No, listen to me. Dropping those charges leads to my second point. For the past nine months, you have been telling the world you had a great case. Last spring, while reading something by your political allies, I saw where you had a “mountain of physical evidence” that pointed toward those three men having committed what the black journalist Cash Michaels called a “brutal rape.”

      As you know, that mountain never was on your side; it was on the other side. My guess is that you had that figured out the minute you spoke to Brian Meehan of the DNA lab last April (before you secured the indictments against Reade and Collin), as he gave you the bad news that the only thing DNA was going to do would be to further discredit Crystal and, by definition, your case.

      That is when you made your biggest mistake. You lied, and then tried to cover the lie, and when you were caught, you gave a litany of excuses that rivals anything John Belushi would have given in one of his movies. Despite Murphy’s contention that you simply were trying to protect the “privacy” of the unindicted lacrosse players, reason tells the rest of us that you were not too worried about protecting people whom you publicly had labeled “hooligans” and “rapists.”

      Mike, I can assure you that Judge W. Osmond Smith III was not taken in by your various excuses that range from “I didn’t know” to “the dog ate my homework” to “no harm, no foul.” Maybe another judge might have looked the other way before this case became The Story nationally. When the Los Angeles Times is writing editorials calling for your head on a platter, you have to understand that this no longer is a Durham case. It is a national case, and you cannot stuff that thing back into your little jurisdiction.

      Thus, literally everything you bring into that courtroom on February 5 is going to undergo scrutiny from every news outlet and every legal analyst in the country, not to mention overseas. Believe me, that is not something you want to happen, as the outright dishonesty of your “evidence” is going to be hung out for the world to see. It is one thing for that to happen in the current arena dominated by writers and talking heads, where nothing official has happened.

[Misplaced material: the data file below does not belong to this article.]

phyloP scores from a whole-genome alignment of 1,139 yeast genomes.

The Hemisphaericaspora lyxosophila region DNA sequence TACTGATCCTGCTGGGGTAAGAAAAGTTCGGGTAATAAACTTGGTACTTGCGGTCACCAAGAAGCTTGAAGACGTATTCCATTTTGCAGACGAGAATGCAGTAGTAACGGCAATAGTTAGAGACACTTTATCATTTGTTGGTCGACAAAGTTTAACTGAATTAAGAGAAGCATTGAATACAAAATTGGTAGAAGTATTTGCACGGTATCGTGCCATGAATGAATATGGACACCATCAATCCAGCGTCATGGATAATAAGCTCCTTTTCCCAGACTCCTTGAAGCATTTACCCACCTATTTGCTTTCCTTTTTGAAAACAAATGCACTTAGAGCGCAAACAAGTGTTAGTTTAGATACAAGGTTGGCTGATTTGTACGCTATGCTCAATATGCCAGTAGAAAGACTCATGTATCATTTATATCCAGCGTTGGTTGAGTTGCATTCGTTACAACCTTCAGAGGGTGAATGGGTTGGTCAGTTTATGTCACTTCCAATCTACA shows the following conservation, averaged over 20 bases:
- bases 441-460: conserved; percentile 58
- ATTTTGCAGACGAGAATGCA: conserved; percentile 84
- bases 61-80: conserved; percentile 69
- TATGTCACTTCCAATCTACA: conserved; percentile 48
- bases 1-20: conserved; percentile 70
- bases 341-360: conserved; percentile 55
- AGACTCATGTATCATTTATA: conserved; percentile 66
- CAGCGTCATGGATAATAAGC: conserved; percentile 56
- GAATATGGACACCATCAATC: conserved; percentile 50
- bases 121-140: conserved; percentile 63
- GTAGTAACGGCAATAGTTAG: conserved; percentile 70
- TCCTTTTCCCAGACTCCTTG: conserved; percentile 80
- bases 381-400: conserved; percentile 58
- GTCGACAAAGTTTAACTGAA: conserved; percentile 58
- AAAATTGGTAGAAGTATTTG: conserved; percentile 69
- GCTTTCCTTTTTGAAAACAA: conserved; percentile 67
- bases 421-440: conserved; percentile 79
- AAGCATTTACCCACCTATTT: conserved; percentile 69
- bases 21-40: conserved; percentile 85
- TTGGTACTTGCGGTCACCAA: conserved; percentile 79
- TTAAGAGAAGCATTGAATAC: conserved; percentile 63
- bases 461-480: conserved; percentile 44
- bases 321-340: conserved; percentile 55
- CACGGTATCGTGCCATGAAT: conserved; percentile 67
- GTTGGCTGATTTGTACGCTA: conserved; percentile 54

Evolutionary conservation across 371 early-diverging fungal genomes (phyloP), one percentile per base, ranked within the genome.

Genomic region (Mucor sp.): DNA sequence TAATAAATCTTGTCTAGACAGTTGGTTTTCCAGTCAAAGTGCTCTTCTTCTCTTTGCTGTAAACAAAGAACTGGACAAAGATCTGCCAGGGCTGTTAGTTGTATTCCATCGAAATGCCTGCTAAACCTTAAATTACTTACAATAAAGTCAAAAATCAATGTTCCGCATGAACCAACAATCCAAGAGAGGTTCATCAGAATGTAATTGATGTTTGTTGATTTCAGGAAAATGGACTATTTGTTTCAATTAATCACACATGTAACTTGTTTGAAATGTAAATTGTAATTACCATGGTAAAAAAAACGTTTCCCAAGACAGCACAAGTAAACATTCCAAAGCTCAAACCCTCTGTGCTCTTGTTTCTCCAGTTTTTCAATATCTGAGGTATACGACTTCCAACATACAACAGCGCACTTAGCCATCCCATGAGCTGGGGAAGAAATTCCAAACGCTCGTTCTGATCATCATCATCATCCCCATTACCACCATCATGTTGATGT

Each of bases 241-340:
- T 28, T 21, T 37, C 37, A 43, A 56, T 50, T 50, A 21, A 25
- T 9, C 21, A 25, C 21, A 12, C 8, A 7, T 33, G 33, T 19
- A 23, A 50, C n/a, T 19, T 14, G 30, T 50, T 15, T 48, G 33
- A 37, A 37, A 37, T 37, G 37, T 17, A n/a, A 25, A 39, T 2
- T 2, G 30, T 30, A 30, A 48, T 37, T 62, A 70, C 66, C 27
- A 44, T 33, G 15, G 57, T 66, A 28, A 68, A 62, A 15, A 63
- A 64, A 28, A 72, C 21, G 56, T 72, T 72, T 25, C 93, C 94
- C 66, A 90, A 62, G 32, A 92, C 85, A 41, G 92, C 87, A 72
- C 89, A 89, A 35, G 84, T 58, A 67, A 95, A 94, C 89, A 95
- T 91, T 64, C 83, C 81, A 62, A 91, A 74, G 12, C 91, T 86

However, once you put this dreck before a judge, and the court gets to see exactly what your “evidence” really is, you are going to be in much more trouble than you are now. At this moment, you still are guilty only of “bad judgment.” If you walk into that courtroom with your witness in tow, your “investigators,” and your “medical evidence” (or, better put, your medical non-evidence), at that point you are going to be seen as the D.A. who has perpetrated a fraud. At that point, Mike, you will have openly committed a crime for which will make you vulnerable to spending time in the crowbar motel. That is fraud, Mike, and I am using that term in the legal sense.

      There is a way out. You can go to the courthouse today – right now, I urge you – and make the following declaration:

      I am announcing today that I have dropped all charges against Reade Seligmann, Collin Finnerty, and David Evans. There will be no further charges, and no more investigations of the alleged events that occurred on March 13 and 14, 2006.

      At the time the accuser made the charges, my conversations with police officers led me to believe there had been a rape and sexual assault of the woman in question. As a prosecutor, I was duty-bound to investigate and the information that police gave me was of the type that required me to pursue this case and seek the indictments.

      However, after further examination of the charges, I no longer can conclude that they are credible, and if I am not sure myself of the credibility of the accusations, by law I cannot further pursue this matter in a court of law. From the start, I have made it clear that this office takes rape allegations seriously, and we will investigate those allegations.

      I do regret any actions I took which might have appeared to be overzealous, but at no time did I act against the letter or spirit of the law. While I take responsibility for mistakes that I might have made during this episode, let me assure all of you that those mistakes were made in the pursuit of what I thought was a just course of action.